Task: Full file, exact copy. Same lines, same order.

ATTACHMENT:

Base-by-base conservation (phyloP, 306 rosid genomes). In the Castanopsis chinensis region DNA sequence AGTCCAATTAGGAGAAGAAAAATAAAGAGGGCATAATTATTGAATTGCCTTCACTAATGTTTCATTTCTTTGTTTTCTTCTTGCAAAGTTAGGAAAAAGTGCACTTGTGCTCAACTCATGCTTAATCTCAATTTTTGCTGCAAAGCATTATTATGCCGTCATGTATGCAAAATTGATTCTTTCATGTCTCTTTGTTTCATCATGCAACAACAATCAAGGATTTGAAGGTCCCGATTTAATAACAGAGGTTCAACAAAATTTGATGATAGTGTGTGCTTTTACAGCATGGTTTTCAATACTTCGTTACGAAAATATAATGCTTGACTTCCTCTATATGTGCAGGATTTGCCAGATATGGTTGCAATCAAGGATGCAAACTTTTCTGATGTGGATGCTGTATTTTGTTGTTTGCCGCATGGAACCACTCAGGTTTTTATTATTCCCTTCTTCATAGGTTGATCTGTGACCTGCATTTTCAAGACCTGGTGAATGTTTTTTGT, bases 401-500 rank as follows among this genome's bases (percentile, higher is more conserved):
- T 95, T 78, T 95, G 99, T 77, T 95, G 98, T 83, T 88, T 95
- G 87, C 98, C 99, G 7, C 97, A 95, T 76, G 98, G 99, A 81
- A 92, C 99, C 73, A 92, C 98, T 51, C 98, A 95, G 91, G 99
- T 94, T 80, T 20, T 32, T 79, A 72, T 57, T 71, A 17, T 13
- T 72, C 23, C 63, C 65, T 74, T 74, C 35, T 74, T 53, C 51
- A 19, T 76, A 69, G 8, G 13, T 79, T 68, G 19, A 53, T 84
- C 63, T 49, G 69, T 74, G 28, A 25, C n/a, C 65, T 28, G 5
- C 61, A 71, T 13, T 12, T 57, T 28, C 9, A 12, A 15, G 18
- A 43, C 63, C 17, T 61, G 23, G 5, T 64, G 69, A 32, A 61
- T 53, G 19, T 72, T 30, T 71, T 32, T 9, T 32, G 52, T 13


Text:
Base-by-base conservation (phyloP, 306 rosid genomes). In the Castanopsis chinensis region DNA sequence AGTCCAATTAGGAGAAGAAAAATAAAGAGGGCATAATTATTGAATTGCCTTCACTAATGTTTCATTTCTTTGTTTTCTTCTTGCAAAGTTAGGAAAAAGTGCACTTGTGCTCAACTCATGCTTAATCTCAATTTTTGCTGCAAAGCATTATTATGCCGTCATGTATGCAAAATTGATTCTTTCATGTCTCTTTGTTTCATCATGCAACAACAATCAAGGATTTGAAGGTCCCGATTTAATAACAGAGGTTCAACAAAATTTGATGATAGTGTGTGCTTTTACAGCATGGTTTTCAATACTTCGTTACGAAAATATAATGCTTGACTTCCTCTATATGTGCAGGATTTGCCAGATATGGTTGCAATCAAGGATGCAAACTTTTCTGATGTGGATGCTGTATTTTGTTGTTTGCCGCATGGAACCACTCAGGTTTTTATTATTCCCTTCTTCATAGGTTGATCTGTGACCTGCATTTTCAAGACCTGGTGAATGTTTTTTGT, bases 401-500 rank as follows among this genome's bases (percentile, higher is more conserved):
- T 95, T 78, T 95, G 99, T 77, T 95, G 98, T 83, T 88, T 95
- G 87, C 98, C 99, G 7, C 97, A 95, T 76, G 98, G 99, A 81
- A 92, C 99, C 73, A 92, C 98, T 51, C 98, A 95, G 91, G 99
- T 94, T 80, T 20, T 32, T 79, A 72, T 57, T 71, A 17, T 13
- T 72, C 23, C 63, C 65, T 74, T 74, C 35, T 74, T 53, C 51
- A 19, T 76, A 69, G 8, G 13, T 79, T 68, G 19, A 53, T 84
- C 63, T 49, G 69, T 74, G 28, A 25, C n/a, C 65, T 28, G 5
- C 61, A 71, T 13, T 12, T 57, T 28, C 9, A 12, A 15, G 18
- A 43, C 63, C 17, T 61, G 23, G 5, T 64, G 69, A 32, A 61
- T 53, G 19, T 72, T 30, T 71, T 32, T 9, T 32, G 52, T 13